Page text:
• Gloves—Gloves are important during long-distance rides because your hands can get sore and wind-chapped after hours of riding exposed. Trust us, if you’ve got wrecked hands halfway through your journey, you’re not going to have much fun. Pick a full-protection glove with a retention strap and armor on the knuckles and palms.
  • Boots—You already know why boots are among the most crucial pieces of motorcycle gear out there, so we probably don’t have to explain it. For touring, we just recommend picking a versatile pair that you feel good about rocking off-bike since you probably won’t have a ton of room to pack extra pairs of shoes.
  • Riding Pants—The same strategy should be applied to your riding pants. Pick a pair that are protective yet comfortable. For the safest option, wear a pair of armored riding pants that could provide an extra layer of protection in the event of a crash.

helmet with cardo systems

4. Ride Prepared: Tools, Safety and Survival Gear

The amount of emergency gear you pack should depend on the length and location of your trip. If you’re heading completely off-grid—say along Needles Highway in South Dakota, just an hour south of Sturgis—you have to assume that you won’t have cell phone service or access to a gas station or mechanic. This is another reason why you want to invest in a helmet communication device! You can probably get away with a simple toolkit and some basic first-aid if you’re staying mainly in populated areas, but we always recommend taking the cautious route and packing extra.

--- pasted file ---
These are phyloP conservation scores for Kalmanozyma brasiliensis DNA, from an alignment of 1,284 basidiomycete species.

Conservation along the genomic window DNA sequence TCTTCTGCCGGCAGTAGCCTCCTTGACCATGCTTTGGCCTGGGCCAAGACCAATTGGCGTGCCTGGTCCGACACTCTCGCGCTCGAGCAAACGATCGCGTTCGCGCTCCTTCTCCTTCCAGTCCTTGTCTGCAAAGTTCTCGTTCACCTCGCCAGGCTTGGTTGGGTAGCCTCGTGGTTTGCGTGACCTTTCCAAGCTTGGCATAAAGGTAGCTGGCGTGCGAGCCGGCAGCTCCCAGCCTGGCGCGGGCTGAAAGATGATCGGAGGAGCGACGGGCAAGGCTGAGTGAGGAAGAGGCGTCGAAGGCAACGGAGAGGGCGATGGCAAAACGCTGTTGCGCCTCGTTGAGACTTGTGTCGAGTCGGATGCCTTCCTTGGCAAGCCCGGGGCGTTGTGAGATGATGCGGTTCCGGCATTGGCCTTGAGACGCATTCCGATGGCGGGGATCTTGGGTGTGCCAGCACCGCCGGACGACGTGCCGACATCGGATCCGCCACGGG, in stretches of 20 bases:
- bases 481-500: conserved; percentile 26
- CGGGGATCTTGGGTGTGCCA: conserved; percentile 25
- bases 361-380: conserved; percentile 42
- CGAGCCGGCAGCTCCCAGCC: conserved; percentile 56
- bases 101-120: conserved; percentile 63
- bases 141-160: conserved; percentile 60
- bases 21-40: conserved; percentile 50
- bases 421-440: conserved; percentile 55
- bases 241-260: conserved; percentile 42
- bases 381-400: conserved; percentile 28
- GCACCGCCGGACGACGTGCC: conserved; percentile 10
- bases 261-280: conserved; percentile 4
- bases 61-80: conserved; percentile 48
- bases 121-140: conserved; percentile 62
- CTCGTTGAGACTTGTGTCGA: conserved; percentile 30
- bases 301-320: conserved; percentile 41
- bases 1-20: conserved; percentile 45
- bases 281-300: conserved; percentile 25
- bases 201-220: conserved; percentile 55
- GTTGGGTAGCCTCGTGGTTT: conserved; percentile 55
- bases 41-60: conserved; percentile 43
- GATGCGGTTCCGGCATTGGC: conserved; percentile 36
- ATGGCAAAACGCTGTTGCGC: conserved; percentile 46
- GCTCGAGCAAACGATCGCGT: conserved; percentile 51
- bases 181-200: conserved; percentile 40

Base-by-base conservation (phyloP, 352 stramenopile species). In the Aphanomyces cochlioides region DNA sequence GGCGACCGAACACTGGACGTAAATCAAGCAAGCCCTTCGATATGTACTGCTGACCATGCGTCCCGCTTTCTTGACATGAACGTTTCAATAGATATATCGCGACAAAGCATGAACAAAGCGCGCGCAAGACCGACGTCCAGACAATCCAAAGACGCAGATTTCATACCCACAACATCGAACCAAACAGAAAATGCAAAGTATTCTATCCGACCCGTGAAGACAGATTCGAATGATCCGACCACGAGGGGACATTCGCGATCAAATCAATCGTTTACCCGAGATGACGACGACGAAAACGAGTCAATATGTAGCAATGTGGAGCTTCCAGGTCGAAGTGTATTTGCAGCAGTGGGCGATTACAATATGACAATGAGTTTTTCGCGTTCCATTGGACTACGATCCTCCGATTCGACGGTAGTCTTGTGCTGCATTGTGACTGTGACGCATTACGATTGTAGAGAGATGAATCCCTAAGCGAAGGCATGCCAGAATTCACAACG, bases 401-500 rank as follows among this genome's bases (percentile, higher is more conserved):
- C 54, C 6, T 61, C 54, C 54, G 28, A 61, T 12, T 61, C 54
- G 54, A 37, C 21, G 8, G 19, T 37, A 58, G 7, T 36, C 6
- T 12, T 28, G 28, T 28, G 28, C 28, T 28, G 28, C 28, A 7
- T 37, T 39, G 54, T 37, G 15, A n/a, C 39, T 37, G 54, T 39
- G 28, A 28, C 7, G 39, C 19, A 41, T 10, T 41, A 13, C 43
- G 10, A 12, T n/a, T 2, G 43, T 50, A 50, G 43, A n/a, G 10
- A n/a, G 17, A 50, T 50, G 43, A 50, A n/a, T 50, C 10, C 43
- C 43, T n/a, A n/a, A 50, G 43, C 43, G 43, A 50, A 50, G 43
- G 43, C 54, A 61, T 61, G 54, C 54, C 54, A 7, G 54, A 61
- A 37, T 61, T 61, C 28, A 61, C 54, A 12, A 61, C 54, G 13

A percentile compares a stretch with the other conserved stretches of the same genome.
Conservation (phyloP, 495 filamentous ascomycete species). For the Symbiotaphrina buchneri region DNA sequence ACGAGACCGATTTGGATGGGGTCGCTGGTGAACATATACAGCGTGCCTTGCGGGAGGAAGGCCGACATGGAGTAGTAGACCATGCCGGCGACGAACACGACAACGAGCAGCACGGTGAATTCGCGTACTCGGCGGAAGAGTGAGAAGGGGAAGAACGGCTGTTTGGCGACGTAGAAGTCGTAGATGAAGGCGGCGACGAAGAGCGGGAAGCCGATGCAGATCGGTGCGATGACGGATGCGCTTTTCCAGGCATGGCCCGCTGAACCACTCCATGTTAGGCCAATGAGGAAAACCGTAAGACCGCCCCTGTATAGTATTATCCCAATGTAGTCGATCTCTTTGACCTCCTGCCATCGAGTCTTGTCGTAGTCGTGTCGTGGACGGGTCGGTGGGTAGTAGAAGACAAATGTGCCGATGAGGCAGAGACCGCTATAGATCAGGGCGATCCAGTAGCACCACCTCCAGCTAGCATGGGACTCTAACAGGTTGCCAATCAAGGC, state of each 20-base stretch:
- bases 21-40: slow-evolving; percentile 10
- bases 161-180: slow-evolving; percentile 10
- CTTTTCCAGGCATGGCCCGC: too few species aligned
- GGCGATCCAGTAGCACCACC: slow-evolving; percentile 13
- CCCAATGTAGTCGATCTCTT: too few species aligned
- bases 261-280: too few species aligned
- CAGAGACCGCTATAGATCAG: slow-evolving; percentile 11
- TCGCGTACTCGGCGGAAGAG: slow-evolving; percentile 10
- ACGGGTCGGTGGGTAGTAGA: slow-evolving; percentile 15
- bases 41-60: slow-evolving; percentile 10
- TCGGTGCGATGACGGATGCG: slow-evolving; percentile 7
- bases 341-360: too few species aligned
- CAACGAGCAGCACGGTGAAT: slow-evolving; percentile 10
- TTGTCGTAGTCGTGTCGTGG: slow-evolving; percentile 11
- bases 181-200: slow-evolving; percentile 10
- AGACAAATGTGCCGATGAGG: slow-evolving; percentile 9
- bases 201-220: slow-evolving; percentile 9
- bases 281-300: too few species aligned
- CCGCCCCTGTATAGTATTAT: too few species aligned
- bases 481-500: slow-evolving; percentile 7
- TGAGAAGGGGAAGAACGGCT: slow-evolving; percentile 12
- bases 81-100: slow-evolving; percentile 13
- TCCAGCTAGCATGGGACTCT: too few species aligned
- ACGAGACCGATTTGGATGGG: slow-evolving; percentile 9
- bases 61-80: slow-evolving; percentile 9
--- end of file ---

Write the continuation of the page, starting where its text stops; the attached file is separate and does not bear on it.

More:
Emergency gear for road trip

  • Safety Kit—Every good rider should have the following safety items on hand during long- and short-distance cruises: 
    • Flares
    • Fire extinguisher
    • Rope
    • Emergency poncho
    • Duct tape
    • Utility knife
    • First-aid kit
    • Emergency blanket
    • Paper map
  • Toolkit—Throughout your journey, belts will loosen and bulbs will go out, which is why you need to have some basic tools on hand. Build yourself a portable, travel-friendly toolkit that contains wrenches, screwdrivers, pliers, a tire gauge, a flashlight and other basic tools.
  • Spare Parts—Sometimes, a little tightening and adjusting are all you need. Other times, a part replacement is in order. When this is the case, you can correct the problem quickly if you’ve got spare parts on board. We recommend packing some spare belts, bulbs, fuses, cables and wires and keeping them on board at all times as you cruise near and far.
  • A Riding Cam—Should anything crazy happen—another driver tries to mess with you, an exotic animal crosses the road, the sunset is particularly amazing—a riding camera will get it on tape. You can capture the journey ahead of you by mounting a camera onto your helmet or even directly onto your bike. Just make sure to pick one that’s wind- and weather-proof.
  • Documents—It seems obvious, but make sure you have some important documents with you before you set out on your long-distance journey. Pack your driver’s license, registration, insurance card, AAA card, emergency information card and some spare cash. Don’t forget to keep a copy of your owner’s manual on your bike, too.

Forest Group of riders

Enjoy the Ride

With the wind in your hair and no agenda but your own, there are few things as fun, freeing and invigorating as logging some miles on your bike. The last thing you would ever want is for your trip to come to an end too soon, especially due to a preventable scenario such as poor weather or a rough road. Cardo Systems is here to help eliminate many of the challenges associated with motorcycle road-tripping, and our touring-ready communication devices really go the distance!